– Take your time to say things; remember that you have a right to the floor and what you have to say is worth other people listening. Try to get over any embarrassment you might feel.

– Mindfulness; don’t overthink it; separate it from yourself; take focus away from how you feel and focus on the goal.

– Know your worth – sometimes we interact with people who are not used to a woman being the person in the room who has the most expertise. You might pick up on this bias and it can remove your confidence. Have to remind yourself that you know what you’re doing!

– I think we all agreed that with experience confidence grows and it is about just going for it. Practise!

– Breathing exercises before public speaking.

– Reaching out to others who have perhaps been where you have been before.

– In your appraisals, point out all the different things you have done that your line manager may not know about eg articles written, pitches involved in, events attended etc (perhaps keep a Word document to keep track of them). Use these as evidence of what you can do and why you should be trusted to do the next thing you want to do.

– Seek a mentor: that may be someone who is not a formal mentor but perhaps more of an ally who is in a position of power and who wants a fair hearing space for anyone in the firm or in the group to put himself/herself/themselves forward.

– One mentioned the need to consider what it is you put yourself forward for. Don’t only put your hand up for the jobs no one else wants to do, or just the “softer” jobs (such as tasks in recruitment)! If you volunteer for the rubbish, there will be no time for the better, more ambitious, stuff. Be strategic!

– If you know there is an area you want to be involved in, talk to people about it informally (“If xyz were to come up, I’d be really keen to be involved”).

 

The Fab Four in our Bath Zoom call

 

3) Do you think there are any systemic barriers to putting yourself forward in the IP profession, and what can we do to improve things?

– We identified the need to talk about women’s progression in the work place; to have the conversation.

– Some felt that more female role models in the top echelons was important but not everyone saw that as necessary.

– We thought that some of the barriers are those we perhaps perceive ourselves rather than those that exist.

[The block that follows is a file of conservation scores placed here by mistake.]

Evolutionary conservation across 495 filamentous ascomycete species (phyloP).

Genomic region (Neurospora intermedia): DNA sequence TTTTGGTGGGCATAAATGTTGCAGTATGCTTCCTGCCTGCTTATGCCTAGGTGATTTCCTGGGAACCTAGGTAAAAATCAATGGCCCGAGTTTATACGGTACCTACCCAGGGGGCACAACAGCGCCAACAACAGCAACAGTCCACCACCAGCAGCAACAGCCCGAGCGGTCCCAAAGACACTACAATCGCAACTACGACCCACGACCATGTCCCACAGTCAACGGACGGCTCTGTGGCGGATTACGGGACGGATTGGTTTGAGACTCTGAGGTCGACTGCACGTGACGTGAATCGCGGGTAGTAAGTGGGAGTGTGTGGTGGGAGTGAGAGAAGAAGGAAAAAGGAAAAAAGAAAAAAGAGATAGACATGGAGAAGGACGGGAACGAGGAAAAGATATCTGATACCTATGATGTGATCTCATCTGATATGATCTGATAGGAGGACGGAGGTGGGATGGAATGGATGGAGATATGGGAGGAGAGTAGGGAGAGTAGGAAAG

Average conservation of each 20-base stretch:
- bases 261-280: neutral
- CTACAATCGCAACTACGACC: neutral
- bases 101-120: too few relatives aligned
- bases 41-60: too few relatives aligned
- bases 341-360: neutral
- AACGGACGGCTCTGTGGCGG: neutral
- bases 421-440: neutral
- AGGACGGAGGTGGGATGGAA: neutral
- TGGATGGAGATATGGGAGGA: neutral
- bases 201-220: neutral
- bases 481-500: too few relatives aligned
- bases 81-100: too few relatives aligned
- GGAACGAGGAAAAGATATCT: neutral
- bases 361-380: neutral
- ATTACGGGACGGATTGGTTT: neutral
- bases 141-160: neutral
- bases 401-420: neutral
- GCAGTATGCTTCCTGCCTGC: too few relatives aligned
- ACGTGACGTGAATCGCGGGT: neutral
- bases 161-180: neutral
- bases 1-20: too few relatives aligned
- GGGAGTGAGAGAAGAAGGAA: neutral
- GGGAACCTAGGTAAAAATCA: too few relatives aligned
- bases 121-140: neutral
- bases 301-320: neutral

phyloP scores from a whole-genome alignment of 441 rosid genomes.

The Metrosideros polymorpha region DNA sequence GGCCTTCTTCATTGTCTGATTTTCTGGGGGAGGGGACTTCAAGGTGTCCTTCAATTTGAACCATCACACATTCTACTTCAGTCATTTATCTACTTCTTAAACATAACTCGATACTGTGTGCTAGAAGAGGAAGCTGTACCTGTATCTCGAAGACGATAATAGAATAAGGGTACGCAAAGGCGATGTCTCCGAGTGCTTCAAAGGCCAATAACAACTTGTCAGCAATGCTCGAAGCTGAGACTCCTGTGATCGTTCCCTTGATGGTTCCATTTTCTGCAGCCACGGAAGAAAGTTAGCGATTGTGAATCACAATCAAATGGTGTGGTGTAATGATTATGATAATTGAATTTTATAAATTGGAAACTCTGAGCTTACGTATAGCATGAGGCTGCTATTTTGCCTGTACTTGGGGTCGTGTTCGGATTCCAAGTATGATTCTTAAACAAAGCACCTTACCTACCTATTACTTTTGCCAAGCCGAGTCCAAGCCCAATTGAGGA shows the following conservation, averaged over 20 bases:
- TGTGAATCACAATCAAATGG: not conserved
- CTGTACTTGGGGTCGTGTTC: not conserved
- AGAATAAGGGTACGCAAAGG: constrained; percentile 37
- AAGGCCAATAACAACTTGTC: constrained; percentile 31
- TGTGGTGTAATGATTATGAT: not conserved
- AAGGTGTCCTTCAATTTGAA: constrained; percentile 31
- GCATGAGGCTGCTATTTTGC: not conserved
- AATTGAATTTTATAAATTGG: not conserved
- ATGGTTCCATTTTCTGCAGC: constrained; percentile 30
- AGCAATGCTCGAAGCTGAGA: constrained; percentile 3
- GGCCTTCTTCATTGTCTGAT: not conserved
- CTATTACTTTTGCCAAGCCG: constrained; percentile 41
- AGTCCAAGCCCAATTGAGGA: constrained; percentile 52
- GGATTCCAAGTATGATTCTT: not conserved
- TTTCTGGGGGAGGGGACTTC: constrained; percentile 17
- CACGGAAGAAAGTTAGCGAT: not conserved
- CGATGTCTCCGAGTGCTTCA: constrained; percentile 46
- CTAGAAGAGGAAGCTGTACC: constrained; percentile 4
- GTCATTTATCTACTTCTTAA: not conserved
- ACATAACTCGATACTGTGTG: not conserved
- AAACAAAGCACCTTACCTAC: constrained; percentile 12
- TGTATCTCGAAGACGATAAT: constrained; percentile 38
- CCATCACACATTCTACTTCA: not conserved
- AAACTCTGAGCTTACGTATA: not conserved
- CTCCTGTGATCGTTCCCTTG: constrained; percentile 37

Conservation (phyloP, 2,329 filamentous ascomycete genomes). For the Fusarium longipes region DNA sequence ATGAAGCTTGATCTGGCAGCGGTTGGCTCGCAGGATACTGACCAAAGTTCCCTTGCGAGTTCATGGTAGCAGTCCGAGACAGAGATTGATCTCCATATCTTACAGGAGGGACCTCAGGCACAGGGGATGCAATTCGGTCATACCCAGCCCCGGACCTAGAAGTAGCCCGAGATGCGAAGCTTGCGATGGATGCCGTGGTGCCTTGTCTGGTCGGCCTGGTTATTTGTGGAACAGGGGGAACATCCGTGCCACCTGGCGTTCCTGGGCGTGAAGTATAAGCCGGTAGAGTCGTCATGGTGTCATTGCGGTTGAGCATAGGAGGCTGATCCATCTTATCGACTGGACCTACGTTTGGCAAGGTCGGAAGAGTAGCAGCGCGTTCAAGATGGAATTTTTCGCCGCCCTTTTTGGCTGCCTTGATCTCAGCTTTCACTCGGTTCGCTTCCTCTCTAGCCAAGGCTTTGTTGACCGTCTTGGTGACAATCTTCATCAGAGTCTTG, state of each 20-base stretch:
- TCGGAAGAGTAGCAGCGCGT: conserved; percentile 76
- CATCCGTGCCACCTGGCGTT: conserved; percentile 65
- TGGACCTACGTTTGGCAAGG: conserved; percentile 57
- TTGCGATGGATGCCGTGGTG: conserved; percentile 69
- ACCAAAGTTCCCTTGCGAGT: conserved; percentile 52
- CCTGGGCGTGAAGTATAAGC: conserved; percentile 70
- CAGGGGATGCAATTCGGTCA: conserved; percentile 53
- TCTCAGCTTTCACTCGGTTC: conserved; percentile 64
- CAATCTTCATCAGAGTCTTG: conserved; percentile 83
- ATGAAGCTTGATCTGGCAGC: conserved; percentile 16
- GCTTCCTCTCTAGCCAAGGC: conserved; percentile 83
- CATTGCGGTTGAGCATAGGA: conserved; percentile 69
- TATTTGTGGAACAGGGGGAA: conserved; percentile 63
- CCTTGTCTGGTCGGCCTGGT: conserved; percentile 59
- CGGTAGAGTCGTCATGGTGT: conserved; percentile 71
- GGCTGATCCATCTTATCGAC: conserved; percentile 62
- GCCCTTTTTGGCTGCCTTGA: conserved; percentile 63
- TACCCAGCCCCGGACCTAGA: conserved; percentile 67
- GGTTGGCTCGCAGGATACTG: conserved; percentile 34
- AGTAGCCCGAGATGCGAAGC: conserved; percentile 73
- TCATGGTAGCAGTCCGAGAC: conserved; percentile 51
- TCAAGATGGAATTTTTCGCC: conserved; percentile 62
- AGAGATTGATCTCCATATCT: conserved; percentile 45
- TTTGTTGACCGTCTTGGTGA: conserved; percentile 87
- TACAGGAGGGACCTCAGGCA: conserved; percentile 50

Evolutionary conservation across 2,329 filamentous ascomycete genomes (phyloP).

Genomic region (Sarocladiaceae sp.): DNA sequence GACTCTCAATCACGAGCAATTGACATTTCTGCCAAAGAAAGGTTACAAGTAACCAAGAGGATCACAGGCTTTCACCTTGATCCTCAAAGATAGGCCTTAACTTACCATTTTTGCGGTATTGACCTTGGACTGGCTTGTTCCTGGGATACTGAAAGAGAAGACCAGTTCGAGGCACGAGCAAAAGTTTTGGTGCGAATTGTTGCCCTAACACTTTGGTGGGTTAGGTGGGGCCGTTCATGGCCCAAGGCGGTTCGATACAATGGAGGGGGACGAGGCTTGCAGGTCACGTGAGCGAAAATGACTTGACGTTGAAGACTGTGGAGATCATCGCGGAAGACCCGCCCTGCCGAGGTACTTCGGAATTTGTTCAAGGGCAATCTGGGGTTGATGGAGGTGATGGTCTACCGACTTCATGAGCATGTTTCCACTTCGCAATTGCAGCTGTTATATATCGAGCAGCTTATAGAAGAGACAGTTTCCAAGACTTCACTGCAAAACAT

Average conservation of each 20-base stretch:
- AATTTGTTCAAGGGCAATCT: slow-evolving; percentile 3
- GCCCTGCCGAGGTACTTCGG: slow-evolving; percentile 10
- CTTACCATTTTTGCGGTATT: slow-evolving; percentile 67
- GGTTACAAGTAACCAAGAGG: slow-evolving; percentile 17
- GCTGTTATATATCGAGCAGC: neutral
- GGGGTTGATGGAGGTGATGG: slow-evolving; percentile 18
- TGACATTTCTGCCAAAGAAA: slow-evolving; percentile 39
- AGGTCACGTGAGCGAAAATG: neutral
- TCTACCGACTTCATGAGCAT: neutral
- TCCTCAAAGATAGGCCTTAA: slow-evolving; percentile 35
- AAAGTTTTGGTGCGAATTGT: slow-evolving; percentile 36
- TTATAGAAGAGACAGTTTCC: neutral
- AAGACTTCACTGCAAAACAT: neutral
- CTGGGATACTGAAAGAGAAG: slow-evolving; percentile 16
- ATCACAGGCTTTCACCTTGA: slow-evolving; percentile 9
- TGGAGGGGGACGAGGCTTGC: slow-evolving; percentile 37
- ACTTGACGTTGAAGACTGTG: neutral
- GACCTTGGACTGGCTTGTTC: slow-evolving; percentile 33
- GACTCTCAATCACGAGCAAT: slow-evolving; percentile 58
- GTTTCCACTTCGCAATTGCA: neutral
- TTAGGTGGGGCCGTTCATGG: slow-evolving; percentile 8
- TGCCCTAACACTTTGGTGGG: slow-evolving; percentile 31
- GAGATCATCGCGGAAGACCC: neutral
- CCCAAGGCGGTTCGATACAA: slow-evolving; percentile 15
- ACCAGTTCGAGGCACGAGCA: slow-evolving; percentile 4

– Insofar as any barriers are IP-specific, it may be because people working in IP tend to be perfectionists and introverts.

– We need to have staff review processes/appraisals that ask people what they want to do.

– Lots of situations work against people who like to think things over before throwing around ideas and questions – this can be addressed by providing questions in advance so the people who like to think things over have a chance to.

– The need for a culture of respect for all in the organisation was highlighted.

– Not having a “first to put your hand up” culture – give people time to think and respond, and still be taken just as seriously.

– Shining a light on tasks and roles that add value to the business, but are not “glamourous” or especially visible (eg recruitment), so those doing them get the credit they deserve.

– Spotting opportunities for others.

– The role of chairpersons in meetings was highlighted and an awareness of giving everyone a space to be heard and the need to challenge the louder voices, but in a non-confrontational way. This of course depends on the quality of the chairperson in such meeting room (or Zoom) contexts. Perhaps having an agenda where everyone knows who will speak when.

– It is important that, as more senior people, we sometime keep quiet ourselves in meetings! Also, within a team, deliberately setting up a culture where people feel they should speak up, and should raise questions and present new ideas, eg trainers coaching trainees to make sure they ask questions and speak up.

 

Thank you to all our hosts for setting up the Zoom calls and chairing the conversations. And thank you to everyone who joined us and shared their thoughts with us.

Our next one is planned for Thursday 27 August and will be advertised on LinkedIn and on the IP Inclusive events page. Please do get in touch with emily.teesdale@abelimray.com and isobel.barry@carpmaels.com if you would like to be involved in hosting one of the Zoom calls.

 

 

Page published on 27th July 2020
Page last modified on 27th July 2020